Just the other day, Hussain and Kristen made a small but important domestic discovery. Their son, who loves to read, was developing a bad habit of sitting on his bed and looking straight down at his book. When they asked him why he doesn't just lie down for a better ergonomic position, he told them that in that position he couldn't see his book well. It turned out because of the high hat lights in his bedroom, sitting up and looking down was the only way to catch the light. So they brought him a lamp, and by allowing him to now read by bringing his book up to his eyes and keeping his neck straight, they probably saved him a lot of trouble down the road.
Hidden causes of bad posture are all around us. Do you tend to creep forward towards the computer screen because your eyesight isn't the best? Are the mirrors in your car positioned in a way that you need to hunch down to see them properly? Are you taller than your friends and constantly bending over to chat with them? We have covered this issue before but now we have actual numbers to show you how dangerous poor head and neck posture can be.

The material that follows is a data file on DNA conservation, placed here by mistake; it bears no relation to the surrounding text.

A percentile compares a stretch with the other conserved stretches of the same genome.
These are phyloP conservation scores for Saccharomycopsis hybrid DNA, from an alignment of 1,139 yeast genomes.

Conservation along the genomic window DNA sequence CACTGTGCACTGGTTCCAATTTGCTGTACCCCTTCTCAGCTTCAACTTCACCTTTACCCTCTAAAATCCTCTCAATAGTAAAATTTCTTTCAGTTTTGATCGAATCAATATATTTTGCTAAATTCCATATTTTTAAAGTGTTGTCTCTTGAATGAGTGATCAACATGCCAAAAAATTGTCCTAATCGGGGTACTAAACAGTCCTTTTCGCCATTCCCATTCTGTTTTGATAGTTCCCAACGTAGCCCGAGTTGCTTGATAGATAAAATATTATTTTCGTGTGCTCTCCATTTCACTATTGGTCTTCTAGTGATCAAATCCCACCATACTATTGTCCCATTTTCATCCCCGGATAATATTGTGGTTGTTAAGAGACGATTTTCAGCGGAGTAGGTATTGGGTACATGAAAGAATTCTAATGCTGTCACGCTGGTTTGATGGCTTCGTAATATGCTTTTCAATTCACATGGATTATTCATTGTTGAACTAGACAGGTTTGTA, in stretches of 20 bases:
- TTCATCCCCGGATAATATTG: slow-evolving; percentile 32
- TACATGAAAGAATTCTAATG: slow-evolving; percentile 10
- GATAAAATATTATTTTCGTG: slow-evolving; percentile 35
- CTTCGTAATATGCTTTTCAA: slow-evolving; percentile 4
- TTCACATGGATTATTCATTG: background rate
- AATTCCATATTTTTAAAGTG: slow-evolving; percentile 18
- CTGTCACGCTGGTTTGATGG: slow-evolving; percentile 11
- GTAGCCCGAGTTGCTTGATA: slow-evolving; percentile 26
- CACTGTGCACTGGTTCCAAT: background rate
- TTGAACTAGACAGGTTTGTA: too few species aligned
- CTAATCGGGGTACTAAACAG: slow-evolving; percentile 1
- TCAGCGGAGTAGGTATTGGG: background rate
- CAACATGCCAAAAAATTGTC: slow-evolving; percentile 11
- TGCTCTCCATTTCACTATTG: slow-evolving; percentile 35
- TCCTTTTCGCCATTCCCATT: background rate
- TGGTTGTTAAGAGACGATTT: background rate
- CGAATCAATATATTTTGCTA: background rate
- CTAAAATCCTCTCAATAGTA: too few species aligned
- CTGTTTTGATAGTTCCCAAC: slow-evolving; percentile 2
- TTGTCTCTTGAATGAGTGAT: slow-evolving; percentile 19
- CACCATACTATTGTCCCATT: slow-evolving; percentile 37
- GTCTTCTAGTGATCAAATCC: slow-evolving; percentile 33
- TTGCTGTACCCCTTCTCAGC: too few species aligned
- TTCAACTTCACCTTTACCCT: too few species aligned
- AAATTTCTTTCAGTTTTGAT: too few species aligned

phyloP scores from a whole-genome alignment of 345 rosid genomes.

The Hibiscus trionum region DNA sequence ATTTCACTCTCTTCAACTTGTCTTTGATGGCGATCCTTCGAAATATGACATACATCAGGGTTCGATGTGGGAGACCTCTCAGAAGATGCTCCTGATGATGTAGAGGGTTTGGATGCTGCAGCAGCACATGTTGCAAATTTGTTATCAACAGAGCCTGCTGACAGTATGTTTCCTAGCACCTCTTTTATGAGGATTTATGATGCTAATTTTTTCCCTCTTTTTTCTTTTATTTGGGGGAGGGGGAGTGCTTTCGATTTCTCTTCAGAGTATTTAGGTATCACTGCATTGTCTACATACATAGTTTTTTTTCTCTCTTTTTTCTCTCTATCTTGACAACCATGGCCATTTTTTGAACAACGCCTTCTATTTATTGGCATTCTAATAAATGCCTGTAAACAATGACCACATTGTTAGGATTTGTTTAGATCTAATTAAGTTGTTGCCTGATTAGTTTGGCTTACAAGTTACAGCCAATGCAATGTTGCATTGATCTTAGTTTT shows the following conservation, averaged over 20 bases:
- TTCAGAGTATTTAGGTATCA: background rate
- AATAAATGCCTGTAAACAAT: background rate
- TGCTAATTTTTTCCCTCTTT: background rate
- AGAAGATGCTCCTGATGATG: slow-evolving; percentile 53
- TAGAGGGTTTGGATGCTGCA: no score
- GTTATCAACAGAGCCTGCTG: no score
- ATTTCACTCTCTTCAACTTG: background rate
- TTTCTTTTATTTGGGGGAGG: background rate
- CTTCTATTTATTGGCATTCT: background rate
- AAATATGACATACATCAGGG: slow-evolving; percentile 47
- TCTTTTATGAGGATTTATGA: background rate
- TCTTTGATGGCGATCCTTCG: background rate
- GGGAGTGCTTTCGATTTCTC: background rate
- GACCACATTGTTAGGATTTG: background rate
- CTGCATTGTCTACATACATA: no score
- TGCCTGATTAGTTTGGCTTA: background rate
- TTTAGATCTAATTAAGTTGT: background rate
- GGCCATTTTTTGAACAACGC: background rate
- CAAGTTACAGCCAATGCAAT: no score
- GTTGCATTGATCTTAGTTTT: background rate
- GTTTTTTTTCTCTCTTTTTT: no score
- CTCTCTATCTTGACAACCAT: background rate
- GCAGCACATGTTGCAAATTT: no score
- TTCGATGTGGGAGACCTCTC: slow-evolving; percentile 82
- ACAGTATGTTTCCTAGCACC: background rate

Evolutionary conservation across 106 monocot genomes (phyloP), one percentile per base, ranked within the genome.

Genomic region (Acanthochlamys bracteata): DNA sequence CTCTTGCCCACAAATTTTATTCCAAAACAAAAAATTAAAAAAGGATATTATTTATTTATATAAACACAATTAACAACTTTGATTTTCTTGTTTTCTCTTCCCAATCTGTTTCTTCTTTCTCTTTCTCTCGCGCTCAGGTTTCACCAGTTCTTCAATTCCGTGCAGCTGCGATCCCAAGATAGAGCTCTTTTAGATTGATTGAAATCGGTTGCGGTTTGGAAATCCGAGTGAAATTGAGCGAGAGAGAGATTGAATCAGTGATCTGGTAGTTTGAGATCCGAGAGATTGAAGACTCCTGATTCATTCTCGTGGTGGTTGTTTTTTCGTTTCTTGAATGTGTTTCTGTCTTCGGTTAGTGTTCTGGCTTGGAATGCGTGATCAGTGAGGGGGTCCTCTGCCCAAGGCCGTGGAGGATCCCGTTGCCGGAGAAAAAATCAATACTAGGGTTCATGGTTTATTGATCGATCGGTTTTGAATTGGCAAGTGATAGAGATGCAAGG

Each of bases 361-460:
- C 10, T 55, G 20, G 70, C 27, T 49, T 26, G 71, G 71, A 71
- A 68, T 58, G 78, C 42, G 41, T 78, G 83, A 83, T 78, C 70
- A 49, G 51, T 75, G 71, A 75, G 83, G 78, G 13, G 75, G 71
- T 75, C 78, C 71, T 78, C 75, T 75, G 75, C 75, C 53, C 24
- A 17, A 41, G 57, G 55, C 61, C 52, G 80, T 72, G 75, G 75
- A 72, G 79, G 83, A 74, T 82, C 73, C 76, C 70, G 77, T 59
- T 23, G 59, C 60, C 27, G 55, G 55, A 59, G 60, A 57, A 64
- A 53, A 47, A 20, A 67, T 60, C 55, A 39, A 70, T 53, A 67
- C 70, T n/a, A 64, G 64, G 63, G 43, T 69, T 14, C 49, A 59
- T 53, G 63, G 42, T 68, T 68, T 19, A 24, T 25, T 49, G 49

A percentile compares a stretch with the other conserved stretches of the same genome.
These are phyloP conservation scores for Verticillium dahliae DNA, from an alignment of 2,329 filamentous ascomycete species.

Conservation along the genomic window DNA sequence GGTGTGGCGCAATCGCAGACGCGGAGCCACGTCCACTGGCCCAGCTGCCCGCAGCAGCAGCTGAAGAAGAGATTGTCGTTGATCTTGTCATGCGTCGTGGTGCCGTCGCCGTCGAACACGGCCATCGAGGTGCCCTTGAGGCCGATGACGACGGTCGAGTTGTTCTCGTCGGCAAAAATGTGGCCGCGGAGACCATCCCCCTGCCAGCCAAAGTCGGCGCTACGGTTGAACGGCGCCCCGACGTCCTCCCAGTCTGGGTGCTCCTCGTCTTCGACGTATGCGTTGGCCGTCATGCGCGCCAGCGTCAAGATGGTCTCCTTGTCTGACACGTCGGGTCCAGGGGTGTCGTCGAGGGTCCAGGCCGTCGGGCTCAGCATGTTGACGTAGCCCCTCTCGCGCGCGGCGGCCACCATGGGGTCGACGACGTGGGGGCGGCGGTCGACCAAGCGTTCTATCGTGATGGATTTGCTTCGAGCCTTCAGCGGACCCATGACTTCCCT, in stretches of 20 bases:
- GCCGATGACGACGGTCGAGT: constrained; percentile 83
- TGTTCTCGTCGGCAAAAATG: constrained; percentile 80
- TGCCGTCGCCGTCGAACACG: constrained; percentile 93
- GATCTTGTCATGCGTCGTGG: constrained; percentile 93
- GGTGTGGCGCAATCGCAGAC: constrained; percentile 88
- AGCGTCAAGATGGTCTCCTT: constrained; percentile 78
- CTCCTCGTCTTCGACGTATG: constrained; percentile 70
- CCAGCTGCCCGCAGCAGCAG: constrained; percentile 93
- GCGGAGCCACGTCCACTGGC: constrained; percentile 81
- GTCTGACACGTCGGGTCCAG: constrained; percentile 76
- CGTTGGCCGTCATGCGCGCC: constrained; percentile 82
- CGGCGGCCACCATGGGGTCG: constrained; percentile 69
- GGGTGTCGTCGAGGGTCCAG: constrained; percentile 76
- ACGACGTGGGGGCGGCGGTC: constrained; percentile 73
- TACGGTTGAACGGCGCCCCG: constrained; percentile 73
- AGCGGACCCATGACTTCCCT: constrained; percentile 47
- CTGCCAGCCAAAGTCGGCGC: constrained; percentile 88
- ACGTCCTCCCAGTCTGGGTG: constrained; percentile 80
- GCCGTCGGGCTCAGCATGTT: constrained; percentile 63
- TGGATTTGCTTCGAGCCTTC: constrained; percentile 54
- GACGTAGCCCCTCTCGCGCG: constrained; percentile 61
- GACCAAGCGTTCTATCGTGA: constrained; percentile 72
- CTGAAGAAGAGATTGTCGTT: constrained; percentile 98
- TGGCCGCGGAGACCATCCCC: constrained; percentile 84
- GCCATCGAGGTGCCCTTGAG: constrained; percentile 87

Using an advanced computer model a New York spine surgeon named Kenneth Hansraj was able to calculate the increased force you put on your spine when you bend your head down. At a neutral position your head weights 10 to 12 lbs. By tilting forward just 15 degrees, you increase the effective weight on your spine by almost double to 27lbs. At 60 degrees, which is the angle of looking almost straight down at a device in your lap, the force explodes to 60lbs.
So keep your head up! Both literally and metaphorically. After all, as Harvard researcher Amy Cuddy has demonstrated with her groundbreaking research (a good summary video of which can be found here) better posture doesn't just lead to less neck pain, but also higher testosterone levels, lower cortisol levels and a greater feeling of power and confidence.